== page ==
CPU vs. RAM vs. SSD: Which Mac upgrades should you get?

CPU vs. RAM vs. SSD: Which Mac upgrades make the most sense?

There are a variety of configuration options when you buy a Mac. Where does it make the most sense to spend your money?

You've decided what Mac to get, but firing up the Apple online store web site presents you with myriad customization options. You can often have a faster or more capable CPU installed, have more RAM put in, or upgrade storage capacity. Which upgrades make the most sense?

Let me say right at the outset that there's no one correct answer for each of these categories. A lot of it has to do with your specific use case and what you need your Mac to do. But let's try to unravel what Apple's offering to figure out how these customization options work and what might be the right thing to focus on.

Dual-core versus quad-core: is the upgrade worth the money?

Each Mac model has a baseline configuration for CPU type and speed. As of this writing, the MacBook Air, MacBook Pro and Mac mini all have at least a dual-core Intel Core i5 processor inside. iMacs use quad-core i5 processors across the board. And the Mac Pro steps up to at least a quad-core Xeon E5 processor - a workstation/server-class version of the same technology in other Macs.

But Apple will allow you to configure to order machines with other CPU options, too. The MacBook Air, for example, can be upgraded with a 1.7 GHz dual-core i7 processor. You can configure lower-end Retina MacBook Pros with faster i5 or dual-core i7 processors; the higher-end ones can be configured with faster quad-core i7 processors. The iMac and Mac Pro can be outfitted with faster processors too, and even the Mac mini has some options.

Note carefully when you're ordering your system and considering your processor options the difference between dual-core and quad-core processors. How many cores a processor has determines how many instructions it can run simultaneously; as the names imply, a quad-core can juggle twice as many balls as a dual-core processor can. If you're running applications optimized for multiple cores, this can make a big difference. Rendering video is much faster, for example, or doing 3D graphics. Compression tasks go way faster. Compiling code.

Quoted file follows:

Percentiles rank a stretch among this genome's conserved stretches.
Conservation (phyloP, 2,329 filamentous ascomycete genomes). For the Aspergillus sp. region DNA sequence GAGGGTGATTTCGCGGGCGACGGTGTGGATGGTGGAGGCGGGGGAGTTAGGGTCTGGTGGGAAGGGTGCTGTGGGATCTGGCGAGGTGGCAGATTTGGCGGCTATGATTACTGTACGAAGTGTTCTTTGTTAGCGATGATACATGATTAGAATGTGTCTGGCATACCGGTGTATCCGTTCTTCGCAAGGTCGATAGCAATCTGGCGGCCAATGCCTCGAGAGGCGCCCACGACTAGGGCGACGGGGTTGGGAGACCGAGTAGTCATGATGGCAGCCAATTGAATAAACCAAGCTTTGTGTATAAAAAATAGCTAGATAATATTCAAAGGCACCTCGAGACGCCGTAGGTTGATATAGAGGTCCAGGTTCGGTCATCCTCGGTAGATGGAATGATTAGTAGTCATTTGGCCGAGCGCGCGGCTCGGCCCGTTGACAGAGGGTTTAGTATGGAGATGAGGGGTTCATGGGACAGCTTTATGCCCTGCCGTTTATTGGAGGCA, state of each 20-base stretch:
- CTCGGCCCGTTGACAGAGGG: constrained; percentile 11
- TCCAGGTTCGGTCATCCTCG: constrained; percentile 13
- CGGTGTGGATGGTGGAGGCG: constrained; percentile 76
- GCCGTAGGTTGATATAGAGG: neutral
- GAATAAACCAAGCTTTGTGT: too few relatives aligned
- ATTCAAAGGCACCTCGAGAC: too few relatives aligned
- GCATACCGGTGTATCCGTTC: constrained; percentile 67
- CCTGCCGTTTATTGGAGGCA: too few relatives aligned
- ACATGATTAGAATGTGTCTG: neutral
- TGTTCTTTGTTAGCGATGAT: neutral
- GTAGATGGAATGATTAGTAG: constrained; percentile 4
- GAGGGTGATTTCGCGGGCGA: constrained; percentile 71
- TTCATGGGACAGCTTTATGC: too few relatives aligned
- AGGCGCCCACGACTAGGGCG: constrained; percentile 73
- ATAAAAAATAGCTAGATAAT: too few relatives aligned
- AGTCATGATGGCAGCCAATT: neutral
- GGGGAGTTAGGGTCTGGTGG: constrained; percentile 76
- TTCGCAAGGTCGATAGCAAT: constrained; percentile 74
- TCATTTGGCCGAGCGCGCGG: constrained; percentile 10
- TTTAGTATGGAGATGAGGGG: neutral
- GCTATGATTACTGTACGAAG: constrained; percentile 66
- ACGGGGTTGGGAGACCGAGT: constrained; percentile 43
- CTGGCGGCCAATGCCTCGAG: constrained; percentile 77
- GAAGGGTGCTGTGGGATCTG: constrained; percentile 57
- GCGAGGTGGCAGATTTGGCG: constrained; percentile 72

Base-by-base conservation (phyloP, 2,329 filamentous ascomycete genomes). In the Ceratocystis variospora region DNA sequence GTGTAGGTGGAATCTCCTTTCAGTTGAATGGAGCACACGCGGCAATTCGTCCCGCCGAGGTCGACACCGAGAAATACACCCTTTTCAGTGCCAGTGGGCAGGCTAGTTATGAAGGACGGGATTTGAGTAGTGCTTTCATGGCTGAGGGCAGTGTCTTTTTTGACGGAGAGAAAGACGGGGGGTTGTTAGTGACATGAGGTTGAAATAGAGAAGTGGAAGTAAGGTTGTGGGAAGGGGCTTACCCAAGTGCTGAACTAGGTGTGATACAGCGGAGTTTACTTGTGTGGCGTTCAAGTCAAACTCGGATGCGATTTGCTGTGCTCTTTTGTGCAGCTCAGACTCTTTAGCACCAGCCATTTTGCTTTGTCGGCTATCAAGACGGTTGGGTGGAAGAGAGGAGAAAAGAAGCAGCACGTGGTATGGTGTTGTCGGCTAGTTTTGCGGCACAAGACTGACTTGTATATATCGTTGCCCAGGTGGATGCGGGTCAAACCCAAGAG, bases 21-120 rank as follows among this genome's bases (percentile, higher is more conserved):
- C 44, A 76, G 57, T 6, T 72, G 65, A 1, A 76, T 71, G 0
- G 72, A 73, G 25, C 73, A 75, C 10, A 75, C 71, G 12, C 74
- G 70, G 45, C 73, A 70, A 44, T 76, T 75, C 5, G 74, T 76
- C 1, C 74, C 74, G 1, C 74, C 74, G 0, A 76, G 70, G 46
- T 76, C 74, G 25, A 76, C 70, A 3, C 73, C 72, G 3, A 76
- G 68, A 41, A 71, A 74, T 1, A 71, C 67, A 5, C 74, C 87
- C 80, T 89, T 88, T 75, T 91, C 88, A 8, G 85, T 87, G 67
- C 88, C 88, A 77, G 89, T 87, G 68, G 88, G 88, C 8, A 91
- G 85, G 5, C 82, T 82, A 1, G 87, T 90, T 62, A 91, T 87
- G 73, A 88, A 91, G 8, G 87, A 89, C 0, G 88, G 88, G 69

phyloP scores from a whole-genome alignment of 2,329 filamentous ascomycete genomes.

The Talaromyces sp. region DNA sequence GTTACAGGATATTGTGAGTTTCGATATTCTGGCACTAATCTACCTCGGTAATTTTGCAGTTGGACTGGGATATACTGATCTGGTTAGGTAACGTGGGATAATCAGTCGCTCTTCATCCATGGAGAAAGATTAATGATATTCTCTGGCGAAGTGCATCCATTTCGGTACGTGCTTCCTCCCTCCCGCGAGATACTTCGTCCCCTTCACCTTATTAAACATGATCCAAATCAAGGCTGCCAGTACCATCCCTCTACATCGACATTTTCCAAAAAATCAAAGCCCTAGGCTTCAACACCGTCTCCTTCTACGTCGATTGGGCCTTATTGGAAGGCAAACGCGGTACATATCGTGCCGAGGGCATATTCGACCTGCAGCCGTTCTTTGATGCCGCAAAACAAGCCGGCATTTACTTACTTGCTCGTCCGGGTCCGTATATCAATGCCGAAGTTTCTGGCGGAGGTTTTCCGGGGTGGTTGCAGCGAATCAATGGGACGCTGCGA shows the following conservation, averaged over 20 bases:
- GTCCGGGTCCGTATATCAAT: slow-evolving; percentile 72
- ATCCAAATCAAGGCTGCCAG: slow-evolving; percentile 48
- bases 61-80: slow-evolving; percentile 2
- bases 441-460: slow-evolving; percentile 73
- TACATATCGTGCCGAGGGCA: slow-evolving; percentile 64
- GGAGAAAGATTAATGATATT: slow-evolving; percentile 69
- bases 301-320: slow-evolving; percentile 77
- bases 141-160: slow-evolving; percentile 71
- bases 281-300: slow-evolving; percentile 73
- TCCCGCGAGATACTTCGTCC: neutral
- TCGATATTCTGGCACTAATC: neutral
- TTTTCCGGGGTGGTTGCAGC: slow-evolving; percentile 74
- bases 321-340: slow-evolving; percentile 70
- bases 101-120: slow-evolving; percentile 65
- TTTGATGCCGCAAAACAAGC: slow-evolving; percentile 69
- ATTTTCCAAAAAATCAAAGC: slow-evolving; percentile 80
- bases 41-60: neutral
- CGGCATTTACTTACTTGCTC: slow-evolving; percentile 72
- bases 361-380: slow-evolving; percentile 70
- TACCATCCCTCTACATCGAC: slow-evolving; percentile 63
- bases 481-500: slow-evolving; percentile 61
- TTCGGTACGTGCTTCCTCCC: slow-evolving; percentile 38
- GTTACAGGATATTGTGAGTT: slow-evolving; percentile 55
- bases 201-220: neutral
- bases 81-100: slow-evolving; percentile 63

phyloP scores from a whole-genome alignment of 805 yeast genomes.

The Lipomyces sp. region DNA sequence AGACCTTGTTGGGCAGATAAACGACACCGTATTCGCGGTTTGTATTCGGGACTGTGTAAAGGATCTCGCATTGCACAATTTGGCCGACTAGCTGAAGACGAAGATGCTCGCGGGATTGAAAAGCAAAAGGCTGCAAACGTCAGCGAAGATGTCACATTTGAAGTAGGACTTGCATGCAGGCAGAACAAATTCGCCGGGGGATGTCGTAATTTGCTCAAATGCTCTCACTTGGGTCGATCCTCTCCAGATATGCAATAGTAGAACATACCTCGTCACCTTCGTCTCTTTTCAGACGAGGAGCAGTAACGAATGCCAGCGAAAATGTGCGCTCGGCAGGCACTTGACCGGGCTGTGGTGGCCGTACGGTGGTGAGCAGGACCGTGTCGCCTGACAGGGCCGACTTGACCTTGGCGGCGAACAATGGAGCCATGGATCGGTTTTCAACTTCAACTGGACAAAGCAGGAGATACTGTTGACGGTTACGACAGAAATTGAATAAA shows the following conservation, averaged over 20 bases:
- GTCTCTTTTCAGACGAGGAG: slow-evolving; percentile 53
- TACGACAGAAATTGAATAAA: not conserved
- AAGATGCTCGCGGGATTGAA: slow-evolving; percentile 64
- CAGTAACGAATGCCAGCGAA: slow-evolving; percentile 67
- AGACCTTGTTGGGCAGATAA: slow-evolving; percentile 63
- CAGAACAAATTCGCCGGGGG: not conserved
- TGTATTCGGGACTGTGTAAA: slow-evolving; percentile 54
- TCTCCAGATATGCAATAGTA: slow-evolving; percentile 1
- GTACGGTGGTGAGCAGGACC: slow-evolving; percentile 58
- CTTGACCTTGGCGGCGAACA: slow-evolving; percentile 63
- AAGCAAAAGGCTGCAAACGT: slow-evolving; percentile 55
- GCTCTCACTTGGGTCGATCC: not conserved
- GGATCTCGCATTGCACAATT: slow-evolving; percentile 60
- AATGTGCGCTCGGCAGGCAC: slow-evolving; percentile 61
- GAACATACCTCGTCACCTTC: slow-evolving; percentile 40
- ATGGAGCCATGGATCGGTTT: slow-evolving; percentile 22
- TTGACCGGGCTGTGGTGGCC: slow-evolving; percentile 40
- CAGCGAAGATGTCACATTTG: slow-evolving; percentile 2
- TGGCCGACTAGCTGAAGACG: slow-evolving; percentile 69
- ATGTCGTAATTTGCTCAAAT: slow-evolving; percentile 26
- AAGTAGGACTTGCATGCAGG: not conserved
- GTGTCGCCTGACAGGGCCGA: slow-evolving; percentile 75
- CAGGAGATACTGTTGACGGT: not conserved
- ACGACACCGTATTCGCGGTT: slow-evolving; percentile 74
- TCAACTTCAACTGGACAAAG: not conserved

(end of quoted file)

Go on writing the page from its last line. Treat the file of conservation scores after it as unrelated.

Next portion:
In many cases, replacing a dual-core processor with a quad-core processor makes a lot of sense. The Mac mini's base configuration is almost the same as the old non-Retina display equipped MacBook Pro. But bumping it up with a quad-core processor makes it a very good small workgroup server system capable of handling multiple tasks simultaneously, which is what Apple has done in the OS X Server configuration of that system.

Otherwise, going replacing the stock dual-core processor with a faster i7 dual-core processor is mainly a speed bump. The MacBook Air, for example, offers a 1.7 GHz dual-core processor as an option - that's a 30 percent improvement in clock speed. That can make a big difference.

What's important to understand here is that whatever processor you order your machine with, you're stuck with it. Processors on Macs aren't socketed; they're soldered directly to the motherboard. So there's no way to upgrade once you've ordered.

Bottom line: If you're going to be doing stuff with your Mac that can benefit from a quad-core upgrade, it's worth considering. If you're just looking at a processor speed bump, consider the relative improvement in performance to the price and see if it's still worth it.

RAM: How much is enough?

So what's the point of RAM anyway? In short, RAM determines how many applications and how much data the Mac can keep track of without having to read from or write to the storage medium. Applications used in content creation - graphics, video and music editing, for example - can eat through gobs of memory in very short order. And while OS X Mavericks does a better job of managing memory than ever, it's still wise to have a bit more than you might need, if it's financially feasible.